Let them eat bread

Feature, February 1997
The French government took drastic steps in January to protect the beleaguered baguette from cut-price rivals that sometimes sell for as little as 1.50F at supermarkets compared with about 4F at traditional bakeries. A new law aimed at safeguarding baker-artisans now restricts the name "bakery" to the establishments of bakers who bake their bread on the premises. The new law will require an estimated 5,000 shops selling bread made from factory frozen dough to take down their "bakery" signs.

Le Monde hailed the measure as a "small revolution" for bakers. President Jacques Chirac recently proclaimed to the National Bakers' Federation that "bread is one of the great charms of our civilization."

Bakers took to the streets last May demanding protection from encroaching supermarkets and a government media campaign supporting the baguette linked its decline to that of French civilization.   

Some observers worry that the fate of the bread industry points the way for France's future. Around 13,000 bakeries have disappeared over the last 30 years. Indeed, bread consumption in France has been slumping ever since Queen Marie-Antoinette"s was misquoted as saying before the Revolution, "Let them eat cake." But in the last few years the number of bakeries has stabilized. Now, according to the National Confederation of French Bakeries and Pastry Shops, France has about 35,000 bakers, representing 72% of bread consumption.  In 1900, the average French person ate two pounds of bread a day. Today, people eat closer to five ounces daily.

Although the French are eating less bread, a segment of the population is now demanding better quality bread. A silver lining in the bread story is that in recent years bakers have started scrambling to create new mixtures and flavors that cater to a new trend toward health consciousness. Several new brand-name breads, such as "banette," combine flours that are more substantial than the traditional baguette.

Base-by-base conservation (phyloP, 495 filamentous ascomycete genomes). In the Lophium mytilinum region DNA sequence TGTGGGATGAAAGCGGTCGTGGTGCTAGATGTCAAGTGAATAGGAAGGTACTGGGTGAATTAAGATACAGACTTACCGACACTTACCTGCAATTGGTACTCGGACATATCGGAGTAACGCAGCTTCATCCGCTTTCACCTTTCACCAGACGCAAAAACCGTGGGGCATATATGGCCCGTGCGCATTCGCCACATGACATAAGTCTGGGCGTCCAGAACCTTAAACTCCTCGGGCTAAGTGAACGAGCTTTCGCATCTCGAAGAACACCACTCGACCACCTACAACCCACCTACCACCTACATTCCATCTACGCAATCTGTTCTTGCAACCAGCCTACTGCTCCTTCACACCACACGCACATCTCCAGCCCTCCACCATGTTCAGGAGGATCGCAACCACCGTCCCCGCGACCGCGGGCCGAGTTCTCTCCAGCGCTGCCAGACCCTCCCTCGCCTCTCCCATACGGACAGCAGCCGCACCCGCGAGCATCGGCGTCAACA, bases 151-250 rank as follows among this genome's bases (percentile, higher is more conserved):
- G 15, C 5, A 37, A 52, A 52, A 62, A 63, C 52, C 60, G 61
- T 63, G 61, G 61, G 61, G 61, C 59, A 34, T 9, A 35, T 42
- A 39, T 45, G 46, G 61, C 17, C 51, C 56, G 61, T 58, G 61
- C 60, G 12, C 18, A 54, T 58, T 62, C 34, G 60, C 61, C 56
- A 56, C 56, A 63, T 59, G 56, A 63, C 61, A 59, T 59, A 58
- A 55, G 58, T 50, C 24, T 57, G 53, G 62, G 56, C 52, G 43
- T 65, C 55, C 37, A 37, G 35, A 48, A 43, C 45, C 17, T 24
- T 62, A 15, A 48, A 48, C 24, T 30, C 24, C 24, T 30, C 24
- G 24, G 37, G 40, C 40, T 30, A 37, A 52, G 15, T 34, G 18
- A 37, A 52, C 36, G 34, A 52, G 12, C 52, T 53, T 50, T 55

The French are demanding whole-grain alternatives to the baguette. An estimated 80 bread styles are now available in French bakeries. Most popular are the "pain de campagne" (country loaf), "baguette tradition" (old-fashioned bread), "pain biologique" (organic bread), "au son" (with bran) and multigrain loaves, usually with wheat-rye combinations or other grains, whole kernels, and a darker look giving an earthier appearance.

One of the first bakers to bring French bread making back to a more artisanal level was Lionel Poilâne. His distinctive sourdough loaves are sold all over Paris, as well as in New York and Tokyo. Many Parisian restaurants proudly display signs announcing their use of Poilâne bread for sandwiches.

To Poilâne, a second-generation baker who apprenticed at age 14, "bread is at the heart of French food." He maintained family tradition and joined it with the new wave in health consciousness. Poilâne's famous "miches de pain" (giant, hearty round loaves) stay fresh for a week, unlike the baguette, which wilts after a few hours. "I make bread the way it was made in the 15th century," he says. That means by hand in wood ovens, it in the labyrinthine cellar beneath his bakery in the sixth arrondissement.

The 51-year-old Poilâne notes, "There's been a creation frenzy in recent years. They're adding asparagus, cumin, anise or anything else. It's amusing, but not for every day." He doesn't feel the new baker-protection laws will solve much. "It's the customer who decides." In an effort to raise bread consciousness worldwide, Poilâne plans to put his 1,500-book collection on bread on the Internet.

Despite innovators like Poilâne and the emerging interest in country-style breads, the classic baguette is still holding on. It and other white breads account for 80% of all bread consumed in France. For the moment, at least, it looks like one of the charms of French civilization will be around for awhile.

 

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